Our Calloused Hearts: Xenophobia and Racial Disharmony in Singapore

BY SAMUEL MYAT SAN

“Regardless of race, language or religion…” This phrase in Singapore’s National Pledge has been a cornerstone of the city-state’s approach to racial harmony. The principles behind this policy are already unraveling, with Singaporeans becoming increasingly intolerant of foreign races, languages and religions. This “citizen-foreigner divide” may undermine racial harmony in Singapore if left unchecked. The government’s own harsh treatment of refugees, however, sets the tone towards an even more intolerant Singapore.

Historical racial tensions led the Singapore government to implement long-running policies to encourage racial integration. Ethnic enclaves were broken up and quotas implemented in public housing to prevent racial segregation. A strong push was also made through public education and campaigns to promote racial harmony. This approach appeared successful and Singapore seemed free of the simmering racial tensions brewing in other countries. Given this success, one might have assumed that Singaporeans have been imbued with universal principles of tolerance and respect for all races. This should have meant that Singaporeans would extend these principles to foreigners, and treat them with respect and sympathy.

This has not been the case. Xenophobic nationalism has been rising, with a mounting hostility against immigration and foreign workers. Prime Minister Lee Hsien Loong noted in 2012 that he was “worried by… the nasty views which are expressed” and that this “reflect badly on us and damage our international reputation – people think that Singapore is anti-foreigner and xenophobic.” This hostility has not been limited to the online sphere. Any moves towards integrating foreign workers into society, such as the building of workers’ dormitories in the heartlands, have been roundly rejected by residents. NGOs such as TWC2 and HOME have cited growing cases of abuse of foreign workers, typified by the blatant assault of a foreign construction worker by 18 year old Daryl Lim. This culminated in immigration becoming a critical issue for the 2011 General Elections and the creation of the “Singaporeans First” political party contesting in the 2015 General Elections.

Do these developments mean that Singaporeans are not following the government’s cues to embrace all races, religions and cultures? If so, this is remarkable for a population that has generally accepted the state’s position on socio-economic issues. It is possible, however, that the government’s own hostility to foreigners may have contributed to this social mindset.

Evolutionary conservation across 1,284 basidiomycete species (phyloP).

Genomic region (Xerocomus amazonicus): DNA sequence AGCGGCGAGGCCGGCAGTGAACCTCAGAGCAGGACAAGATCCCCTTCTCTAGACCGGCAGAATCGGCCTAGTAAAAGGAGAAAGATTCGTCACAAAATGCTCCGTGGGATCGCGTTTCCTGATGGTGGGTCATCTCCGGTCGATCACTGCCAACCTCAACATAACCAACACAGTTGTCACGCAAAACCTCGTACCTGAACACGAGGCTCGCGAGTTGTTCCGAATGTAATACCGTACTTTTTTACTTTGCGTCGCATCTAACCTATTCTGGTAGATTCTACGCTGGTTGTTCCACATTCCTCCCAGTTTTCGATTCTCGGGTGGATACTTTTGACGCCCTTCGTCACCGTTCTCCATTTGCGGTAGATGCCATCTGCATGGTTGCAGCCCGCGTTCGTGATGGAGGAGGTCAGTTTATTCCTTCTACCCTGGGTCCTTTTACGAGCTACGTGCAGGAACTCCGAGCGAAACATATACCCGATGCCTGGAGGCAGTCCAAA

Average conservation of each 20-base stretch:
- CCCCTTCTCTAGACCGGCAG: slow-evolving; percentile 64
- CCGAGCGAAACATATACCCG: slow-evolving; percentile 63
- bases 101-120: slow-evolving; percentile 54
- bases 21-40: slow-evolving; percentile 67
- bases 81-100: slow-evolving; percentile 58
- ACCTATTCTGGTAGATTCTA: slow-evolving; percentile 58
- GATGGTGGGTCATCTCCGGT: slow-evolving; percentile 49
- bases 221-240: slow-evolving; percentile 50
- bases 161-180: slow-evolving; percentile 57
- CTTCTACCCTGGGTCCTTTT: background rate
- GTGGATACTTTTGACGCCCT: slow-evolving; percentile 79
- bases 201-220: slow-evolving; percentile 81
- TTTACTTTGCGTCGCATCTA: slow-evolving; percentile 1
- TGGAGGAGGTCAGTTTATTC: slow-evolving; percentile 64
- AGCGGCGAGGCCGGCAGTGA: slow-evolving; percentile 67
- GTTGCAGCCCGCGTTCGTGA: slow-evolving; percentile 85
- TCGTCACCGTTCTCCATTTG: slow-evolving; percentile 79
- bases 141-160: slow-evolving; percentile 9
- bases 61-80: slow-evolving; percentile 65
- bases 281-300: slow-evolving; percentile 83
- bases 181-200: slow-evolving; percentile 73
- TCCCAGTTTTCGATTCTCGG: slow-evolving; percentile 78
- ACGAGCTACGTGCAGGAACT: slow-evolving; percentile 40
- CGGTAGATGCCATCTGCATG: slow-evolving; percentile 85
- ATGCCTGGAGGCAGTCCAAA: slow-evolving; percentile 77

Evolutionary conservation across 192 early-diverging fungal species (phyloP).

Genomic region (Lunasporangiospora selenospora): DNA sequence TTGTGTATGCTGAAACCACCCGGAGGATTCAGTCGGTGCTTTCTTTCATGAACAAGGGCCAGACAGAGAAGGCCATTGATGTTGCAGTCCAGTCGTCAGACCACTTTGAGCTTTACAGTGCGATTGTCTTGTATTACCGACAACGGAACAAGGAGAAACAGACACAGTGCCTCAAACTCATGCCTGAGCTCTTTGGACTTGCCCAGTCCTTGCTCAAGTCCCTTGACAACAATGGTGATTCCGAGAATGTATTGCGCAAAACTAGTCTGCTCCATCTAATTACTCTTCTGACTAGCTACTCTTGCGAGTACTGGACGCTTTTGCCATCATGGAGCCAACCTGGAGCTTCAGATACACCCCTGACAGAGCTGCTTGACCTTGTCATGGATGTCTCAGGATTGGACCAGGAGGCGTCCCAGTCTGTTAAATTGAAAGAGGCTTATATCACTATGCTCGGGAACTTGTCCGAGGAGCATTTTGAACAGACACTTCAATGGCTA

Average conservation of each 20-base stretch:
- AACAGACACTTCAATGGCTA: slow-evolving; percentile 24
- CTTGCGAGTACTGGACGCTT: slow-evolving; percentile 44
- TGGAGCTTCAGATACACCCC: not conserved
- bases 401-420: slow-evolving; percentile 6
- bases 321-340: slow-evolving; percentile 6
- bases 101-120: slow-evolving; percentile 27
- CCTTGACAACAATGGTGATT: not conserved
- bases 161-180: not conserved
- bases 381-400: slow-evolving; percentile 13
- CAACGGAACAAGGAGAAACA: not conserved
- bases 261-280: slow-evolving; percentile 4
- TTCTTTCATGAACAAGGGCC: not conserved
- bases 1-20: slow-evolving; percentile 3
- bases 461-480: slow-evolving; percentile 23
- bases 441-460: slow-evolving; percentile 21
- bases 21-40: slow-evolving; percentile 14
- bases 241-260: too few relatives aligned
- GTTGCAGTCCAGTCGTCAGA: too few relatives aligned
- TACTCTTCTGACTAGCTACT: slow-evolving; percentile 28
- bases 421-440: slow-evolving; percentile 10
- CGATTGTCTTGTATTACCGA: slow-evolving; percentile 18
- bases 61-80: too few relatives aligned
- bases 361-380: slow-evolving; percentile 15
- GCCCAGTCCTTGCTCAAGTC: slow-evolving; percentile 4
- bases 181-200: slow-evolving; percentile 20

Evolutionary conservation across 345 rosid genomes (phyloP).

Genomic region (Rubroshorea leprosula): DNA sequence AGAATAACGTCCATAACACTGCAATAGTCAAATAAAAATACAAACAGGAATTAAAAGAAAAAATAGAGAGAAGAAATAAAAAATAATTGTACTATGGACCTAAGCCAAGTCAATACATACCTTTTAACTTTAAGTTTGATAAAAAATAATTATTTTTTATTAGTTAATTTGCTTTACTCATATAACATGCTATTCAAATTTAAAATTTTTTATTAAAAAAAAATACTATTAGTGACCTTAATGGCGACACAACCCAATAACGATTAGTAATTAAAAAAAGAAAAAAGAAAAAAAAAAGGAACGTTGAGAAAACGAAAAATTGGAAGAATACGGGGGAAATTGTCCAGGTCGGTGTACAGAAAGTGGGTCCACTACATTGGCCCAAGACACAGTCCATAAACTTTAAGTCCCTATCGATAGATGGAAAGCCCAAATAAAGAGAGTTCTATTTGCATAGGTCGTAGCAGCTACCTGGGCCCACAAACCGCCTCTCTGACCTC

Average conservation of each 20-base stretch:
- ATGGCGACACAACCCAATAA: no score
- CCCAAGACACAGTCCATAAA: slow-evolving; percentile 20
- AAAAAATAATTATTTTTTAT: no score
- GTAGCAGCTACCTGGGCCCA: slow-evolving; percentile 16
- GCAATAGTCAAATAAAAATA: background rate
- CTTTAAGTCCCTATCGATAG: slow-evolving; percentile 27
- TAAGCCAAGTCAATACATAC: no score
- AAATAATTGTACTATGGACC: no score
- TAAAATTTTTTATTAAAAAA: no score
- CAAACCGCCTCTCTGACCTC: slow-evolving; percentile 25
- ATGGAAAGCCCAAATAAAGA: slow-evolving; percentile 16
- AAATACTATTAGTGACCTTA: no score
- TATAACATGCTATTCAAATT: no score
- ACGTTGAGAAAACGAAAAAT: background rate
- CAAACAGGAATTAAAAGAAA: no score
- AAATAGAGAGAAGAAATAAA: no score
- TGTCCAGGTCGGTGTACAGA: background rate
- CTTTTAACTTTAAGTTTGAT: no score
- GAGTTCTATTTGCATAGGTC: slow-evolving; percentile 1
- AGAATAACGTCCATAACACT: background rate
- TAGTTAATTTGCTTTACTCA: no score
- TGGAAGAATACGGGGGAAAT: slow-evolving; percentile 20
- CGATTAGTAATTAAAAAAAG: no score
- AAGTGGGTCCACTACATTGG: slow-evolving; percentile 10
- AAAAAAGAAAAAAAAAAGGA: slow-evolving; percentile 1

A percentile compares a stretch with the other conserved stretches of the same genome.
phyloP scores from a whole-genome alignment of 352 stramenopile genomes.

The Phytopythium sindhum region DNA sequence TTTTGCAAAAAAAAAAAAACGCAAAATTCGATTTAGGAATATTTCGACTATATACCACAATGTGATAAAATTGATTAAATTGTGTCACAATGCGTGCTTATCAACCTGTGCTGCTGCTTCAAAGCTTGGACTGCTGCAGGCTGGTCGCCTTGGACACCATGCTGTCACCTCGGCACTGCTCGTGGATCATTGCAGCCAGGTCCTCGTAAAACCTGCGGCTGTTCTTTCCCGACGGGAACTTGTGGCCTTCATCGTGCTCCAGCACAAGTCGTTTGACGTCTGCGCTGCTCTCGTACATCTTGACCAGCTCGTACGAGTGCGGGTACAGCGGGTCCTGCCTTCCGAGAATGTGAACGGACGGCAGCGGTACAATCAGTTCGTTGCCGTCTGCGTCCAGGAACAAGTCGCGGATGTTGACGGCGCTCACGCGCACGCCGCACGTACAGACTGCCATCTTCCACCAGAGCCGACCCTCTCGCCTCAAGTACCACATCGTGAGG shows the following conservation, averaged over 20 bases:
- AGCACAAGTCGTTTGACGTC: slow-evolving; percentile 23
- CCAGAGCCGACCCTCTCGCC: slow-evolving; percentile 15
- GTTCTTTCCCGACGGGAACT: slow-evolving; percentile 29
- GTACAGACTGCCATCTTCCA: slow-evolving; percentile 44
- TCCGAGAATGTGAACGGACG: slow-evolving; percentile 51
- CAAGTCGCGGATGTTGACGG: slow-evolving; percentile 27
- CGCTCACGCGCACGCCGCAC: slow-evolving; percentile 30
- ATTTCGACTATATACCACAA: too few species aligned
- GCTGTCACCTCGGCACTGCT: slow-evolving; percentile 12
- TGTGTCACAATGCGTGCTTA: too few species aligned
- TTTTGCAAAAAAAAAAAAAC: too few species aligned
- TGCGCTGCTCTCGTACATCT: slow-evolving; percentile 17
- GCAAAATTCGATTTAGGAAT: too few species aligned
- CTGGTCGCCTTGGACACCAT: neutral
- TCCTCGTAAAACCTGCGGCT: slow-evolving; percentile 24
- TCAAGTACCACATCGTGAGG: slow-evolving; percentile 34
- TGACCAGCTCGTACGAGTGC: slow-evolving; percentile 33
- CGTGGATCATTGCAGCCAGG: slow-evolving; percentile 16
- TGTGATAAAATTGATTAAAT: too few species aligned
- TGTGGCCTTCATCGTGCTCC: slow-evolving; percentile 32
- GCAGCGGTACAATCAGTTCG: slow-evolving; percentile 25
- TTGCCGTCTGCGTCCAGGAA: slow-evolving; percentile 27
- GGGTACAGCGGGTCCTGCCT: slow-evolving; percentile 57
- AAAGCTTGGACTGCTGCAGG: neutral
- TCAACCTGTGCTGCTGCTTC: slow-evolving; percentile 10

The recent plight of Rohingya refugees being denied shelter in Singapore has brought the government’s stance on foreigners into stark relief. Singapore has steadfastly refused to accept refugees, with the Ministry of Home Affairs stating that it is “a small country with limited land” and that the government has been against accepting refugees for decades. Indeed, Singapore is not even a signatory to the 1951 United Nations Convention relating to the Status of Refugees.

These justifications make no sense when considering that between 1975 and 1996, Singapore hosted some 32,000 Vietnamese refugees who had fled due to the Vietnam War, with hardly any impact on Singapore’s economic development. Furthermore, the continued flow of migrants into Singapore suggests that the lack of space was not a major obstacle. Rather, it was the refugees’ inability to contribute to our economy which appears to doom them to drifting in the seas.

The state then sets the precedent of viewing individuals through a lens of economic utility, rather than through universal principles of equality. This undermines the principles of the 2012 ASEAN Human Rights Declaration and also undercuts the principles of universal respect and dignity underlining its racial harmony policies. It is not surprising that the population will follow the state’s approach in viewing foreigners through a utilitarian economic perspective and reacting with hostility when its own interests appear to be hurt. Indeed, a 2012 Straits Times poll suggests that Singaporean’s anti-foreigner views are not driven by racism. Rather, the prevailing concerns were over employment, with 60% of respondents believing that foreigners stole citizens’ jobs. This is peculiar, given Singapore’s traditionally low unemployment rate at 2% but not surprising given the state’s legitimization of racial hostility on the basis of economic issues.

This is a dangerous trend. If it continues, various races in Singapore can also view each other through the lens of utility instead of universal brotherhood. It now sets the tone that one must be the “correct” type of Chinese, Muslim or Indian before being embraced as an equal. In 1978, Lee Kuan Yew explained that refugees cannot be accepted and that one had to “grow callouses on your heart or you just bleed to death.” To truly create racial harmony, the universal principle that all races and creeds are equal has to be established. The state must lead the way, with the acceptance of refugees and the proper treatment of all individuals regardless of their economic viability. Our callouses are hard now and our hearts are made of stone. It is truly time for Singapore to have a change of heart on how we treat others, for it will guide the way that we treat our own.

Sam Myat San is a professional debate and oratory coach. He graduated from Harvard University with a degree in Government and previously worked for the Ministries of Defence, Foreign Affairs and Law.

This op-ed first appeared in AFFAIRS, a magazine by the Yale-NUS International Relations and Political Association.

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